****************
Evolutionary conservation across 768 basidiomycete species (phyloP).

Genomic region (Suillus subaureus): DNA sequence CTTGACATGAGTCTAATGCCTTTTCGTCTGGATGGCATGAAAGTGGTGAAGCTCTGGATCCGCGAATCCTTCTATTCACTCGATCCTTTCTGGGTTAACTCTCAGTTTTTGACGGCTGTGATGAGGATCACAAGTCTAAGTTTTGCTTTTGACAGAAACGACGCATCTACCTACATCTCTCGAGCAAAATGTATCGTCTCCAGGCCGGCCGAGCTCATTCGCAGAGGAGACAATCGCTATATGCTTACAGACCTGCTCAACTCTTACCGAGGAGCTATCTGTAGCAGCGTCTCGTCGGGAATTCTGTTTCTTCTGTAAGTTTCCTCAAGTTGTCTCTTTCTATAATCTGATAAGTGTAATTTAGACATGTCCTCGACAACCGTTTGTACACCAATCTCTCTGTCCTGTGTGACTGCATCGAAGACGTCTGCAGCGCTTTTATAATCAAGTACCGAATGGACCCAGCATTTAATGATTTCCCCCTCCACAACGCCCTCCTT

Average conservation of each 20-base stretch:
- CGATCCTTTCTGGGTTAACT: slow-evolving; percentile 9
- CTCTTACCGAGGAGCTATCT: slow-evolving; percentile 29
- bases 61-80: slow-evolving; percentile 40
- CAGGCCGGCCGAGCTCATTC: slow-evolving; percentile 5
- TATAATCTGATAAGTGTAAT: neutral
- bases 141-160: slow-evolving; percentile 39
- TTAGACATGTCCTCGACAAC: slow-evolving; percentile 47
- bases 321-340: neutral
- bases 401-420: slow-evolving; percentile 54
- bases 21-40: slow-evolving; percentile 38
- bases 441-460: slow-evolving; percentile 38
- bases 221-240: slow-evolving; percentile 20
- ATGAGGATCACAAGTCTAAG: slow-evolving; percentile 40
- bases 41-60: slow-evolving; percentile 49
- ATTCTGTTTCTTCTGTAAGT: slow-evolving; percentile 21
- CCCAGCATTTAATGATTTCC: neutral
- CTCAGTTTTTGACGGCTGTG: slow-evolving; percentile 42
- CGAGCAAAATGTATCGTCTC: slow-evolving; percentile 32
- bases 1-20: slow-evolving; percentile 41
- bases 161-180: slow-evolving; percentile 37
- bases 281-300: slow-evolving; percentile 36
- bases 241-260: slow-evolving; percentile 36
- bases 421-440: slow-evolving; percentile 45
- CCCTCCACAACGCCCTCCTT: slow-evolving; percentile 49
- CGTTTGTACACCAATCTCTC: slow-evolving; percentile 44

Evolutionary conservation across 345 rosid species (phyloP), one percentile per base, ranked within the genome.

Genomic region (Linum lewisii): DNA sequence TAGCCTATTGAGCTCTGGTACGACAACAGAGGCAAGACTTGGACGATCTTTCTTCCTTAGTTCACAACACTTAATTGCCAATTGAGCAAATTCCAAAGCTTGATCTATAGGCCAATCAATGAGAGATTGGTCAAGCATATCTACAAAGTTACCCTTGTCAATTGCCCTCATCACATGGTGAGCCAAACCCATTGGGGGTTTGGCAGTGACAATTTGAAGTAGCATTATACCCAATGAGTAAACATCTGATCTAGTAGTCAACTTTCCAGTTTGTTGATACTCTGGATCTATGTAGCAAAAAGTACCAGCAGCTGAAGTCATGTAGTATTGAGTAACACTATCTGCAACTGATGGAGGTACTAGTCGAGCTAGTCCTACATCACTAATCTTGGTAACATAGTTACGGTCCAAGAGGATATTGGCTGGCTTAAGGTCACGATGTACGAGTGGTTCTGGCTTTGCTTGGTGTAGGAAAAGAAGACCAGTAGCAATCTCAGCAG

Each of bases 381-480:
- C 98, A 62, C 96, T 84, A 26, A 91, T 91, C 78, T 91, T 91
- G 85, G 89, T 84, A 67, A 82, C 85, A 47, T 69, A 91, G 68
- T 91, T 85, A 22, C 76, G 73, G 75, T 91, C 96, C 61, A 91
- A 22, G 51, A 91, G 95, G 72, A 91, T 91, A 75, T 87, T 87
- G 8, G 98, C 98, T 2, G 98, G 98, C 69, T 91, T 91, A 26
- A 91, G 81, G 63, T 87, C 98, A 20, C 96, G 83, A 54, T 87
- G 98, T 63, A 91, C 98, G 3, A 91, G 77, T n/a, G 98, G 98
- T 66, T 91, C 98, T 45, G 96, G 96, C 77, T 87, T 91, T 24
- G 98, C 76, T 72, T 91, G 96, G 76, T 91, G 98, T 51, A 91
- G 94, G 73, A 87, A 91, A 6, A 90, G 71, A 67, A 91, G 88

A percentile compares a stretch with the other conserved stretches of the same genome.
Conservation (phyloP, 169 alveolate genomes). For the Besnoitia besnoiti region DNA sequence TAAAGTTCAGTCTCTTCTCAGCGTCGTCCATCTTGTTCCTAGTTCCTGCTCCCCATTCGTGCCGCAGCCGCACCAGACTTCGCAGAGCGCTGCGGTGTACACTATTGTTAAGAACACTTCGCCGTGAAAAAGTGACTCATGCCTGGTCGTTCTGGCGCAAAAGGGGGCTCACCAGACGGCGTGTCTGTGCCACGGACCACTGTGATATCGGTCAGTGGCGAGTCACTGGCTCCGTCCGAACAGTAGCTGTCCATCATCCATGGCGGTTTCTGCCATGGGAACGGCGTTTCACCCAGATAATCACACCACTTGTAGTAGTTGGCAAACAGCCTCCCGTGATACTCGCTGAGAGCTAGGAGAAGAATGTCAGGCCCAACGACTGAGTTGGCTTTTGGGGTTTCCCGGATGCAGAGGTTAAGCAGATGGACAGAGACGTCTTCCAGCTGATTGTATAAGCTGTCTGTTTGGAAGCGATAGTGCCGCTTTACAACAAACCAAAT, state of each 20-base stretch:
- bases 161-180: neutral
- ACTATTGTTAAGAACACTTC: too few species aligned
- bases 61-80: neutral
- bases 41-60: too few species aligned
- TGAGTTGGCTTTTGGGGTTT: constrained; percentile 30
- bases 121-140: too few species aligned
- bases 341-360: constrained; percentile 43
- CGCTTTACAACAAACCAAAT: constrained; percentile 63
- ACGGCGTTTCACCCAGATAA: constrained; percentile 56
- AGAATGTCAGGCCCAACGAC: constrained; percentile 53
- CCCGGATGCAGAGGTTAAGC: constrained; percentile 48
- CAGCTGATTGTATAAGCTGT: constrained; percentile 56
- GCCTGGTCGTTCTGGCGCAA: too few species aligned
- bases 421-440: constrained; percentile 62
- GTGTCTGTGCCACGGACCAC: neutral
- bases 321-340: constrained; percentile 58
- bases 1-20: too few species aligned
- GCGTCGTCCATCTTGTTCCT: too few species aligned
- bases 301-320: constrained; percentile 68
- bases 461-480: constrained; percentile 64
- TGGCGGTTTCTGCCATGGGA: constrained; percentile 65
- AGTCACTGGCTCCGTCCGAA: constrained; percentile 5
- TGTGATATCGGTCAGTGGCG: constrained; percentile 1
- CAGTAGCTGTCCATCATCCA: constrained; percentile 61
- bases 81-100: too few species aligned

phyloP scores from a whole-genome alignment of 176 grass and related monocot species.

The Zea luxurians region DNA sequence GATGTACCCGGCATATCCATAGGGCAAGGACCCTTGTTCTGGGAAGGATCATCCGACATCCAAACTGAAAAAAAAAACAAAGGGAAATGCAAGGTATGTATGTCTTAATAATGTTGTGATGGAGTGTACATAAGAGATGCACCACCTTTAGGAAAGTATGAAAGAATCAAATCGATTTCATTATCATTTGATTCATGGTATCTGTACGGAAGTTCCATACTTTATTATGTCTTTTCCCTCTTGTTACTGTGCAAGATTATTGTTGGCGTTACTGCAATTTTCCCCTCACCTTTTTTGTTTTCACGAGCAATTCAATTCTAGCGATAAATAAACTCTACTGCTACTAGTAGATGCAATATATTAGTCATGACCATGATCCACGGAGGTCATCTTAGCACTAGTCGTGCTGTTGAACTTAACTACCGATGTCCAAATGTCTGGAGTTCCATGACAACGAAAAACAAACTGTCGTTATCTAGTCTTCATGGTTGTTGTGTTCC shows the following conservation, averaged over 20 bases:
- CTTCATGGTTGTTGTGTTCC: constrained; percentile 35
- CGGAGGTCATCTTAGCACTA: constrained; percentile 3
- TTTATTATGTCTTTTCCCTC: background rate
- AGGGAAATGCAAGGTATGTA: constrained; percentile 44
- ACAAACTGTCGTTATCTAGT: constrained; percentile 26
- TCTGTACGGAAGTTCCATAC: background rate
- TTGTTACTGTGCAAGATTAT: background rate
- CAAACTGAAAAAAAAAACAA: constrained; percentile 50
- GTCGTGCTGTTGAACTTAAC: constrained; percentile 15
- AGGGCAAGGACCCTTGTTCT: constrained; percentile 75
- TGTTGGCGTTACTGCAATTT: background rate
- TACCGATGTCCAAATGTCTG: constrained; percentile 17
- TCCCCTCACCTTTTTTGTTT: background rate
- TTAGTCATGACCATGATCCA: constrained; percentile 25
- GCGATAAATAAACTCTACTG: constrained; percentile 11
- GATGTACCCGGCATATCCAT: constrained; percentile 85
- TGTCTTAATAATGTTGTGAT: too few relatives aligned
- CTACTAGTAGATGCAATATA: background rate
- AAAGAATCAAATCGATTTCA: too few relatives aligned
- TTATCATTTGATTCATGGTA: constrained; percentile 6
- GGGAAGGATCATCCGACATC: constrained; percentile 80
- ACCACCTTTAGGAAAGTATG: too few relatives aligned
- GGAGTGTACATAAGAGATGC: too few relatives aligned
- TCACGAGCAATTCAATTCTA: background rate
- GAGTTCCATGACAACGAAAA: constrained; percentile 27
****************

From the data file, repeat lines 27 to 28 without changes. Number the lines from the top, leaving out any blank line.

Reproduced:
- CCCTCCACAACGCCCTCCTT: slow-evolving; percentile 49
- CGTTTGTACACCAATCTCTC: slow-evolving; percentile 44